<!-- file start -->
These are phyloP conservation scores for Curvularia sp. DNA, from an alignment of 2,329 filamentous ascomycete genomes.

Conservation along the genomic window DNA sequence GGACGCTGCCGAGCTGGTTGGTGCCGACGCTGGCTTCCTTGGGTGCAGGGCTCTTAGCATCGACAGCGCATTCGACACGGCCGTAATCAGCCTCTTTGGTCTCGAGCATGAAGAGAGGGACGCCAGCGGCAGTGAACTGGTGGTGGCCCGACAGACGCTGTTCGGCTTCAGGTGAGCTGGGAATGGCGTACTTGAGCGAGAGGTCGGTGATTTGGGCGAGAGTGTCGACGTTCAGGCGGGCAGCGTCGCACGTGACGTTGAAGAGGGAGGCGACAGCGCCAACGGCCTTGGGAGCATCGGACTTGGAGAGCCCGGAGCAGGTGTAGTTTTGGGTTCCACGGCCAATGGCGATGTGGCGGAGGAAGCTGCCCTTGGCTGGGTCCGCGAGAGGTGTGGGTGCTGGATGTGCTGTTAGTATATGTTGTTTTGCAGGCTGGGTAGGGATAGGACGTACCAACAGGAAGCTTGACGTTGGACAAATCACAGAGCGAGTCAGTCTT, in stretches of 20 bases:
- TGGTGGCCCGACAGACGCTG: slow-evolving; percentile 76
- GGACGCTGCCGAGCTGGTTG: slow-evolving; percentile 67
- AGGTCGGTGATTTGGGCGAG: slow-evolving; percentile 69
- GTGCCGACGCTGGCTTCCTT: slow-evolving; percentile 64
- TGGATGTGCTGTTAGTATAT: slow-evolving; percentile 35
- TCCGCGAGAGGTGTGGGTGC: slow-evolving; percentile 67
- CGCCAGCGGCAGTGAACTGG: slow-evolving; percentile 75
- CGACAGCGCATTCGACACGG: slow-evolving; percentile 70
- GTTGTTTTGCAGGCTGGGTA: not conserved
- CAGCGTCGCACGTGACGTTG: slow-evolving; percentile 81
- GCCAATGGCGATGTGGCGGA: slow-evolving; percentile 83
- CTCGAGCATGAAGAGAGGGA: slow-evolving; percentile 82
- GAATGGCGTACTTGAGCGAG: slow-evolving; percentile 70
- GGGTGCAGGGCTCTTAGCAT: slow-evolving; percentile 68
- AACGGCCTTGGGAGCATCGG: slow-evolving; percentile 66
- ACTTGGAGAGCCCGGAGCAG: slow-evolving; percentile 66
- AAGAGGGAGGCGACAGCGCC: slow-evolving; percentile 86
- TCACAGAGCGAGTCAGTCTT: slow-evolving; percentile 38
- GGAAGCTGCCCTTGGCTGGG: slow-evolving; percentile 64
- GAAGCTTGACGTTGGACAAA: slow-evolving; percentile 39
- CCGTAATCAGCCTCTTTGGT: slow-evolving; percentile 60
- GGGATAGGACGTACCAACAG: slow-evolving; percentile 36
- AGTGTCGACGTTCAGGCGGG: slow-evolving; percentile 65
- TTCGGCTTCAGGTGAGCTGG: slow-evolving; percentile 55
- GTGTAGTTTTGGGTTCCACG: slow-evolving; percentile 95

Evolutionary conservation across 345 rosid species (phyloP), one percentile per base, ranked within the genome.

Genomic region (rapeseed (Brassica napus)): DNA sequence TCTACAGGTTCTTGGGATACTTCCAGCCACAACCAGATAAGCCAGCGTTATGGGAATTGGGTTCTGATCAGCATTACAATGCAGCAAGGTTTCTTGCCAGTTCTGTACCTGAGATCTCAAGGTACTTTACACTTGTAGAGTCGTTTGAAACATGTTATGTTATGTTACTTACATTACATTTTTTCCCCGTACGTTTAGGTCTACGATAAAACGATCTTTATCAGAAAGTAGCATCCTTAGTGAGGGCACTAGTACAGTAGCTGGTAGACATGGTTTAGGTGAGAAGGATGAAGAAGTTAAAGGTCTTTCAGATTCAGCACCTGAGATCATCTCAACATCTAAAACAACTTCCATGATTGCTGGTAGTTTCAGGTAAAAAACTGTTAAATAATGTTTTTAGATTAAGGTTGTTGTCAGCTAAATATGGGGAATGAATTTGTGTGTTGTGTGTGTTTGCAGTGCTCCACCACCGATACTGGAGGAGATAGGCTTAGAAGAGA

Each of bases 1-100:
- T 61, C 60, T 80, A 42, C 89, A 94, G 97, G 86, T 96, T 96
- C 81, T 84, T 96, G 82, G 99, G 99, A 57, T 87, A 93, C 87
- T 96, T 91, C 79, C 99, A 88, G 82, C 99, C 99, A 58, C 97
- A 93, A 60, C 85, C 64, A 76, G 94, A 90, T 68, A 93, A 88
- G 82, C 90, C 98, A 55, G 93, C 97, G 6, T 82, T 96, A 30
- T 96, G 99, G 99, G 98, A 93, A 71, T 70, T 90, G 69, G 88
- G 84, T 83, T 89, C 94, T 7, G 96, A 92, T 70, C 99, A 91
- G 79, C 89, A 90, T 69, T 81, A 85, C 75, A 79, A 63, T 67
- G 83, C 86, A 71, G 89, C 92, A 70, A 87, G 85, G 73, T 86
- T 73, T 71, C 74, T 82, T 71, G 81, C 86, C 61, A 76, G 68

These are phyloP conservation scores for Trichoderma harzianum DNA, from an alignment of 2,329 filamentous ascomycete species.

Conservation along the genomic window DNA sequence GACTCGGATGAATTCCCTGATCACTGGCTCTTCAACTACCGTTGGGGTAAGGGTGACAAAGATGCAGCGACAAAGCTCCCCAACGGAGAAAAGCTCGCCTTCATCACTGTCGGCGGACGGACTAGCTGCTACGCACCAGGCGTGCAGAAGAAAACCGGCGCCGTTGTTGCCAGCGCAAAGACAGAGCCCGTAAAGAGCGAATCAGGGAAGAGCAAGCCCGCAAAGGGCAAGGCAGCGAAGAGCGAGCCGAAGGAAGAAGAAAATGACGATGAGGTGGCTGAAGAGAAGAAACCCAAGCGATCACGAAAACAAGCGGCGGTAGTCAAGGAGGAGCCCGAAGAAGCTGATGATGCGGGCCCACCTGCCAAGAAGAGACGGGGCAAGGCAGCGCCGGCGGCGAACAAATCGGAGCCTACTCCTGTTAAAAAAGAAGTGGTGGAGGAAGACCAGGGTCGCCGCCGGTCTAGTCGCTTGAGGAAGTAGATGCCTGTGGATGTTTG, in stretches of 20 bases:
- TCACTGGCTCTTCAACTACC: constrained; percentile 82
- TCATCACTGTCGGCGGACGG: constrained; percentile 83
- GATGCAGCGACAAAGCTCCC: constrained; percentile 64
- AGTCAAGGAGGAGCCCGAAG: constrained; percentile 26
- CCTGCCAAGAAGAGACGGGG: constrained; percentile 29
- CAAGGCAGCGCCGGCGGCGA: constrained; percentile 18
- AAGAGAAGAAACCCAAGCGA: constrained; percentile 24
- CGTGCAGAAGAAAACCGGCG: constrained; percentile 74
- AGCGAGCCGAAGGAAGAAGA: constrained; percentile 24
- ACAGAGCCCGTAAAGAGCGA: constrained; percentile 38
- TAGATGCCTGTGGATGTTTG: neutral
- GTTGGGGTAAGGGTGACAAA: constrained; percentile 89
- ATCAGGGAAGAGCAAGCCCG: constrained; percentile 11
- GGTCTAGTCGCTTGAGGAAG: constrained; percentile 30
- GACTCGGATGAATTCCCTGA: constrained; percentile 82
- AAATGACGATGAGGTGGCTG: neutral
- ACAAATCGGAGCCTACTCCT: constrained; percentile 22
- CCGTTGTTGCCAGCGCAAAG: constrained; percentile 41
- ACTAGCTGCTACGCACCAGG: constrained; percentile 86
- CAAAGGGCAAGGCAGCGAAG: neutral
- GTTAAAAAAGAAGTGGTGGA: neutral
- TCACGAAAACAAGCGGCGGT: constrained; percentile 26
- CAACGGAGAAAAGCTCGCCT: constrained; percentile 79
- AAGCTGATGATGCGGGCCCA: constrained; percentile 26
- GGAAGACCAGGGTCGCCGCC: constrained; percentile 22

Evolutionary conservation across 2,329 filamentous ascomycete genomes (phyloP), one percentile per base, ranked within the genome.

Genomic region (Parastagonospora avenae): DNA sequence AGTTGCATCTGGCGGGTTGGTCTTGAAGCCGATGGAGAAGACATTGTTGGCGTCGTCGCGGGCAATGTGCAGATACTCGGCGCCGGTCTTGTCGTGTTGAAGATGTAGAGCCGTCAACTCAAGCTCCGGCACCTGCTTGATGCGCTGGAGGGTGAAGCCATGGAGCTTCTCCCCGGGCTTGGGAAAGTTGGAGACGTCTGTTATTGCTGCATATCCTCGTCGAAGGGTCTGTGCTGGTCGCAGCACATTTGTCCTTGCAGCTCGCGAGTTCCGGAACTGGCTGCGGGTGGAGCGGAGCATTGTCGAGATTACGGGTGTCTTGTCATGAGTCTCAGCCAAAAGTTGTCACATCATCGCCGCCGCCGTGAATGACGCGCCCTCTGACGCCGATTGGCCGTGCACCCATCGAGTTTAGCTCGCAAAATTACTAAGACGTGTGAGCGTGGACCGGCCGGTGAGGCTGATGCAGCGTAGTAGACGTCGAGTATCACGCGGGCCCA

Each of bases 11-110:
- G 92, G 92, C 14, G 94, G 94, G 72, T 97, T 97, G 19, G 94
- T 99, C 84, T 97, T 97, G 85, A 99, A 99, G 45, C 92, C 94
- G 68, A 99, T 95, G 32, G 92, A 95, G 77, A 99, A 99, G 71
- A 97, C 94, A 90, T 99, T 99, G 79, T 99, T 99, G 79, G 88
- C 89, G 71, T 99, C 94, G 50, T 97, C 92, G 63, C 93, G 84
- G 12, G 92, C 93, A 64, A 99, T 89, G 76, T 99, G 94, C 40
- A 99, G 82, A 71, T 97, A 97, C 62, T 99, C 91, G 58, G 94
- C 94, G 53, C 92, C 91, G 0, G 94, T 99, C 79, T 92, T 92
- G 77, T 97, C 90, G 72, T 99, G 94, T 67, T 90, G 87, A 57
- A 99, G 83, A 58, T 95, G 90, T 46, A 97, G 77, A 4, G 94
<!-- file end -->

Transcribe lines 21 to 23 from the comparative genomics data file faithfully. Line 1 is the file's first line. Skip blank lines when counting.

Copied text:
- GGAAGCTGCCCTTGGCTGGG: slow-evolving; percentile 64
- GAAGCTTGACGTTGGACAAA: slow-evolving; percentile 39
- CCGTAATCAGCCTCTTTGGT: slow-evolving; percentile 60